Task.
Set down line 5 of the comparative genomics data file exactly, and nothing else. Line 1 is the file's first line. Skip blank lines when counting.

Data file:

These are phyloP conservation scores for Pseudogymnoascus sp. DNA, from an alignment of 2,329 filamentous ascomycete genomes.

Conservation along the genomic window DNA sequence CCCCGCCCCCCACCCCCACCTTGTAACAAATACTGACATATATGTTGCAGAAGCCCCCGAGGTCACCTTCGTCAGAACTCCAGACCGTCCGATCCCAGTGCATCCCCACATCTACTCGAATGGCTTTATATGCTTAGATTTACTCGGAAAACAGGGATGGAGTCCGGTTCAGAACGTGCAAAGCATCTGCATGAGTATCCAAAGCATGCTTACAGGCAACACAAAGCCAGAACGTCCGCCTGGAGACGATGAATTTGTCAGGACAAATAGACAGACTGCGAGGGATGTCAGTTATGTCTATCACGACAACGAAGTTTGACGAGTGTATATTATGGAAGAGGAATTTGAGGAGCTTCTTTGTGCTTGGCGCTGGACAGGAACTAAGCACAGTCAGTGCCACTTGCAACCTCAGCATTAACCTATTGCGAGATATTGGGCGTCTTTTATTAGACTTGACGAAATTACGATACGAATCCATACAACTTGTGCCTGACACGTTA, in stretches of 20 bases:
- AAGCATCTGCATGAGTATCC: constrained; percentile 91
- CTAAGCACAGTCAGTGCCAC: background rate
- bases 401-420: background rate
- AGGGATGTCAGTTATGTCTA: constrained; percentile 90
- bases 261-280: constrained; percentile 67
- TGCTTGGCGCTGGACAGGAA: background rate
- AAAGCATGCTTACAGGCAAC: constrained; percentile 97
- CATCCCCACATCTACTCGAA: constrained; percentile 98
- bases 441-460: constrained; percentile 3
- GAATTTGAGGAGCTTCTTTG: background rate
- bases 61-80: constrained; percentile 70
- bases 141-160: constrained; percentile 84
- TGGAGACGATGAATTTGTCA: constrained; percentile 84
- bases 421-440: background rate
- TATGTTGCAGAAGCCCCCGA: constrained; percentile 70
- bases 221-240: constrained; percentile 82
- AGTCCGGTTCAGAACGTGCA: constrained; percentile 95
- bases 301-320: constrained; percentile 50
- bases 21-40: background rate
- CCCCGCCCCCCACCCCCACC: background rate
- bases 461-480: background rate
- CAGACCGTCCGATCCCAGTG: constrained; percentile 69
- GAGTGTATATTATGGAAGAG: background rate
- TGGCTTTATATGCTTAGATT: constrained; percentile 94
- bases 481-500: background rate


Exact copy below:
- bases 401-420: background rate